We moved on to seminars of our choosing. Three of us went to Orientation for First-timers. After the session, I walked back along the corridor with Debbie Botham. As we stopped outside her bedroom, I glanced at her number and remarked, “Oops! I’m lost. I should be on another floor.”
A voice behind me said, “Shirley.” A pleasant looking lady about my age introduced herself as Mary Lou Redding, the Upper Room editor with whom I’d had e-mail communication. We chatted as we walked, and she remarked, “It takes a special kind of person to get lost in a corridor!”
We laughed, and I admitted that I could get lost anywhere. She shook her head and remarked, “Well I’m amazed at your faith, that you’ve travelled half way across the world on your own.” We walked together to the landing, and she pointed. “Your stairs are over there.”
I didn’t want to admit that I couldn’t see any stairs, so I just thanked her and walked confidently in the direction she indicated. When I faced a blank wall I stopped. Then I heard a soft call, “Shirley?” I turned and saw her standing laughing. She pointed to a door I hadn’t noticed. “Stairs!” (How to impress an editor in 3 easy steps!)
When I eventually arrived in my room, I sat on the bed and savoured the wonderful package of mail from my on-line friends at CWG.
MONDAY 6th. I slept very little. I am a very light sleeper and so always use a tape player and soothing music when I am in a strange place. However I couldn’t get my earphones to work.
Geni and I attended Early Morning Devotions, led by Deni Williamson. She introduced her theme for the week, “Knowing a Tree by its Fruit”, by giving us each an acorn, pointing out how inside that acorn was a full oak tree waiting to grow.
During breakfast I was unobtrusively slipping my pills from my pocket into my mouth, when I caught myself about to swallow the smooth nut of the acorn, which had come loose from its rough cup-like base. That’s what you call absorbing the message!
Following an interesting breakfast we attended “Good Morning Sandy Cove”, a light-hearted early-morning programme run on similar lines to a radio talk show, where each person teaching that day had 30 seconds to present the material to be covered.
I signed up for the non-fiction track led by Roger Palms, a colleague of Billy Graham, who used to be the editor of Decision magazine. We finished at 11:00 with fifteen minutes before the next session. I was desperate for a cup of coffee. There were two machines outside the dining room. The sign said, ’75c’. Next to it stood a change machine for one-dollar bills. However I hadn’t yet broken any currency, so I went to the gift shop across the corridor and bought a postcard. I asked the lady for change “for the coffee machine” and returned to the machine.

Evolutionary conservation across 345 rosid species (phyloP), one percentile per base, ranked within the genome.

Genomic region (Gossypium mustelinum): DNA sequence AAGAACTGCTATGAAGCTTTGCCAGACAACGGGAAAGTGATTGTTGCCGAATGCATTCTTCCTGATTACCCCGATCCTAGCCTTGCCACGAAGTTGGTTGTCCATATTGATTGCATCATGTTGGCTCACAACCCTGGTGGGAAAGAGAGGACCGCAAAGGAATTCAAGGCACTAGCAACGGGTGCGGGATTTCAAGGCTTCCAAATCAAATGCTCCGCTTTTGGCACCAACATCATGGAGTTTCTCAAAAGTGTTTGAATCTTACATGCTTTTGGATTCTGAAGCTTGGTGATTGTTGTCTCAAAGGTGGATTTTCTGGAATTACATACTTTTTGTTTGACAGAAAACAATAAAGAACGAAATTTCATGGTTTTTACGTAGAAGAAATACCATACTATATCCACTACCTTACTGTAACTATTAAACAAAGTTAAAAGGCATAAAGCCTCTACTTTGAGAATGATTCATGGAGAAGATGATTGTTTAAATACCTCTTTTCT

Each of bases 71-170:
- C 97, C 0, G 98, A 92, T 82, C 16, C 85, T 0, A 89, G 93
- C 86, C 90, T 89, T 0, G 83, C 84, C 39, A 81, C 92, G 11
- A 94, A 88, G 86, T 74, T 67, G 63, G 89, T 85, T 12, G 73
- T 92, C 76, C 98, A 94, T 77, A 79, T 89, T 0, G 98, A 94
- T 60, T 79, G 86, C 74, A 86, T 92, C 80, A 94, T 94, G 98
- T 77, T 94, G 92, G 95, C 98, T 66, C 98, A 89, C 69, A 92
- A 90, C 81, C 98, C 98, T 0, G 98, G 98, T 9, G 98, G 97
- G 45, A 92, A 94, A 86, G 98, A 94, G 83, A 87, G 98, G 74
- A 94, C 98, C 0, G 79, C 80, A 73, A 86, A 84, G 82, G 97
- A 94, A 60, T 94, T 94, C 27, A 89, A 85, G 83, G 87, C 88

I looked at the three coins she had given me, which looked like 20 cents each and a few coppers. She couldn’t have understood. Back to the shop I went and explained my predicament. The lady looked at the change then pointed to the three silver coins. “25 cents, times three. 75 cents!” She laughed, and I sheepishly returned to the machine.
I followed the instructions, inserted my money, selected my coffee, and pushed the button. Pleased with myself I stood back and watched as the machine churned and swirled then poured the coffee down the drain!
The instructions failed to say, “Insert cup”. I guess you’re supposed to know that. In South Africa that just happens! Returning to the shop I asked the lady to change a $10 note into ones. She must wonder what a dim person like me is doing at a writers’ conference!
After attending “Introduction to Online Writing” by John Riddle, I headed for lunch, where I sat with the CWG group and others, including Virelle Kidder from Today’s Christian Woman. She leaned across the table and asked me, “Do we have an appointment?”
When I said no, she added, “Well, I think we do now. I’d like us to chat.” She had reviewed my non-fiction manuscript and wanted to chat about my writing.
In the afternoon, there were “Editors’ panels” in the dining room. Each editor sat at a round table, and folk had fifteen minutes to ask questions. Then a whistle blew, and everyone changed tables. This was informative at the time, but I must confess that I don’t remember anything I learned, and there was no opportunity to take notes. I should have had my tape recorder with me.